Pubs in the UK don’t fare much better in my view. Most stock whisky, a blend at least, or have a carefully selected range which unfortunately is selected for them by the brand manager and therefore the bar staff think the job is done. They don’t need to actually learn about the range, it has “something to cover all palates” as the rep told them. Now of course this is not always the case- there are venues out there who do take care and consideration over the stock they invest in and support the choices with good staff training ensuring they can sell through the range and keep customer satisfaction at a peak. After all, with whisky on such a rise, there is great profits to be made on a large dram of liquid gold.
But the above is a minority, too few and far between a dram to bother seeking out. Even in my home country of Scotland I am shocked to find such a lack of knowledge and enthusiasm for our national drink which you would think would be the first place to start. Yet sadly, it is venues such as these, which are filled on a daily basis with customers who are interested in trying something different, moving up from a blend to a premium blend or a single malt, who would gladly spend that little bit extra if only the bar staff had the training and knowledge to deliver trust to the customer that they knew what they were offering and could recommend well.
In reality the local pub actually has it quite easy as they should know the clients well and therefore have the opportunity to sell a single measure of a new whisky, allowing them to try something without investing in an entire bottle from the supermarket. So why does this not happen more often? It seems to me that venue owners are as much to blame being fearful to invest in whisky. Yet the numbers are clear, whisky is on the rise. From the entry level blend through its premium big brother on onto the guidy heights of superstar single malt. You don’t have to be brave to bath in its glory- just clever and understand that with a little investment in training staff or even further – inviting the customer to partake in tasting events such as Dramatic Whisky, then whisky sales across the bar will increase. What I fear is that venue owners, upon hearing the good news about the growth in the category will simply grab an extra couple of “on offer” brands when next at the wholesaler and hope they chose well enough. Its not as if the tools are not out there on offer either. Every whisky brand manager will happily spend an afternoon at your venue training staff on the virtues of their brand. Or you can bring us in.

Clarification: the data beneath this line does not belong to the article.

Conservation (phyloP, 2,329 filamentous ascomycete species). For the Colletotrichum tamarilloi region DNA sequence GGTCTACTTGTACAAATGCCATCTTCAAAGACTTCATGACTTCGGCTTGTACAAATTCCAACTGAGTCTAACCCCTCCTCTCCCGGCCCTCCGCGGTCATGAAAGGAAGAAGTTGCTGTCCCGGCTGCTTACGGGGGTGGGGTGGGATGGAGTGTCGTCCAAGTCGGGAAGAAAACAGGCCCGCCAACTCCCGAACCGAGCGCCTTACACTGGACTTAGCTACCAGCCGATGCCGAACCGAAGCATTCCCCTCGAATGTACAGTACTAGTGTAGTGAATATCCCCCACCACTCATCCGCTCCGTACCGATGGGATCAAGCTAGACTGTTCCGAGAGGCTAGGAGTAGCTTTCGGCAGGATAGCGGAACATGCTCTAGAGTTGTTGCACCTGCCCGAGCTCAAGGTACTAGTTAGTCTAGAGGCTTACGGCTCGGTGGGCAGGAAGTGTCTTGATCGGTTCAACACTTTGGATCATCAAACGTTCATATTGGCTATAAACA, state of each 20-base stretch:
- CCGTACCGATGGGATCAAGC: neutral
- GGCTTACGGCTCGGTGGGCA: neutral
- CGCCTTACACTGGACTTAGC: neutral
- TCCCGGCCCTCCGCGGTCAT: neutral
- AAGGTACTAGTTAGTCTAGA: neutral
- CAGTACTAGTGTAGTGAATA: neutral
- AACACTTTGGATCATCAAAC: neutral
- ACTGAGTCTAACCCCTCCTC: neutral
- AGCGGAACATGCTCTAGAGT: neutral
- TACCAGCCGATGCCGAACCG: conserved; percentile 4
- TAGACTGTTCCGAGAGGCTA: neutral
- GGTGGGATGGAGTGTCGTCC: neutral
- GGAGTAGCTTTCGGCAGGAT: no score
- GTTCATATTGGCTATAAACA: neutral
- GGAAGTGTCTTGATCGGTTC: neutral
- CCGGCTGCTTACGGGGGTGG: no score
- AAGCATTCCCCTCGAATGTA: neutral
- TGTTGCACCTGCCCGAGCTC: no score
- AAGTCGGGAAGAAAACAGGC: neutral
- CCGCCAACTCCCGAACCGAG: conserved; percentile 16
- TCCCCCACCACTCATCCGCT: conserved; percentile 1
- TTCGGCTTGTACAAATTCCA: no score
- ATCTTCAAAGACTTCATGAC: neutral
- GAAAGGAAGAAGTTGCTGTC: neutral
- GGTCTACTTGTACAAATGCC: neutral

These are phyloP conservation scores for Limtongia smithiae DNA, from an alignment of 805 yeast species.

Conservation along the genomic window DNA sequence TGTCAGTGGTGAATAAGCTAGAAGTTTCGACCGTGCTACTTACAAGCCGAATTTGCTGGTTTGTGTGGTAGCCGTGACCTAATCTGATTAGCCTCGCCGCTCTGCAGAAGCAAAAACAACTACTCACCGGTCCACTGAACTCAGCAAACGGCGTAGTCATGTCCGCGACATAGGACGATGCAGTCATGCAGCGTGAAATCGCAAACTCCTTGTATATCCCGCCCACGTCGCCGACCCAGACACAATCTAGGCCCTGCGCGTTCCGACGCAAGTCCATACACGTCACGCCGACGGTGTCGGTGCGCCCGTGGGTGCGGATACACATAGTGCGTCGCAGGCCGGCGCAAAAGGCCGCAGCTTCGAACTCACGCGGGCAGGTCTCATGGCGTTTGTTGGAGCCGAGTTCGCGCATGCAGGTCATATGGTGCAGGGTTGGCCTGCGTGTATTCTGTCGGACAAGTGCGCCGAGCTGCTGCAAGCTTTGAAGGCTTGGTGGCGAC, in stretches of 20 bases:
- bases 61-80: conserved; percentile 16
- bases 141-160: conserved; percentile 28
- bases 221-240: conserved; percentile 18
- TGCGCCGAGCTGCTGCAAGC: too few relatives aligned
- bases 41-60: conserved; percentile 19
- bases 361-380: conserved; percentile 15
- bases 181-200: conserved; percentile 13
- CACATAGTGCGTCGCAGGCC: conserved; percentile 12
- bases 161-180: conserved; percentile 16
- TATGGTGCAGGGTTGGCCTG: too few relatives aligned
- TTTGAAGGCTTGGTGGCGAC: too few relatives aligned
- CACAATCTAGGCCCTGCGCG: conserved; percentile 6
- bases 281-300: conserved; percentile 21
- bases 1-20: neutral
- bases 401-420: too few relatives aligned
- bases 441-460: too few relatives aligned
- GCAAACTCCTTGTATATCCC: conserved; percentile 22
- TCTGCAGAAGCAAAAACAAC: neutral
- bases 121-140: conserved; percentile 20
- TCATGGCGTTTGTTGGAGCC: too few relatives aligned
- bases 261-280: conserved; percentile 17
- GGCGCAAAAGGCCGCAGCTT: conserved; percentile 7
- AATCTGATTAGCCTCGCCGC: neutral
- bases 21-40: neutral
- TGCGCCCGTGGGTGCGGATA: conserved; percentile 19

Try my little technique to work out if a bar knows its whisky- scan the back bar of whisky, find something you know well then think of an alternative but similar brand. Tell the bartender you want a whisky and normally drink the brand you are thinking of, then ask for a recommendation of something similar. Hopefully the bartender will offer you the brand you picked out but trust me on this- it works maybe 2-3 times out of 10. In fact, I have said at times I normally drink Glenlivet 12 in the hope they will offer me the Glenfiddich 12 but I have in the past been offered Laphroaig as a substitute because “Its really popular”. Eh, HELLO? Great news for the brand manager of Laphroaig, but I’m one unhappy customer if I don’t like Islay whisky and I’m afraid that all important confidence i was hoping to attain as a customer has just left the building.
Recently I was asked to consult at the bar for a two michelin star restaurant- a very well respected establishment with a great reputation. Apparently the whisky shelf was a little tired and they had asked that I come in to help revive things a little. I visited the venue and yes, it was clear not much love had been placed there with Jack Daniel’s the only American choice on offer and the usual suspects making up the numbers. However, being a French restaurant the Armagnac and Cognac range was outstanding but on closer inspection it turned out that they didn’t actually sell much of any of it. My plane was set out in three parts:
Train the staff on the current stock of whisky- highlighting “duplicate” styles and training them on how to push the up sell to these to clear the shelf of them.
Introduce replacement stock, again with another training session to ensue the staff had the correct tools to not only continue to sell the existing range but also the new additions
Return to the venue in 3 months for a refresher training course and to analyse how the sales have been.
Two page proposal, all aimed towards increasing whisky sales and maintaining a healthy GP, fee set low as it would be a fun project with a great bit of kudos attached. Result was a “Thanks but no thanks, we will leave it as it is”. I checked the proposal again and I hadn’t put too much in there for them to carry the project through themselves, the fee was below market value considering the gains from the end result and yet no, even a restaurant with a per head spend in excess of £100 could not see the value in whisky.
What ever happen to the “Auld Alliance“? Somethings will never change.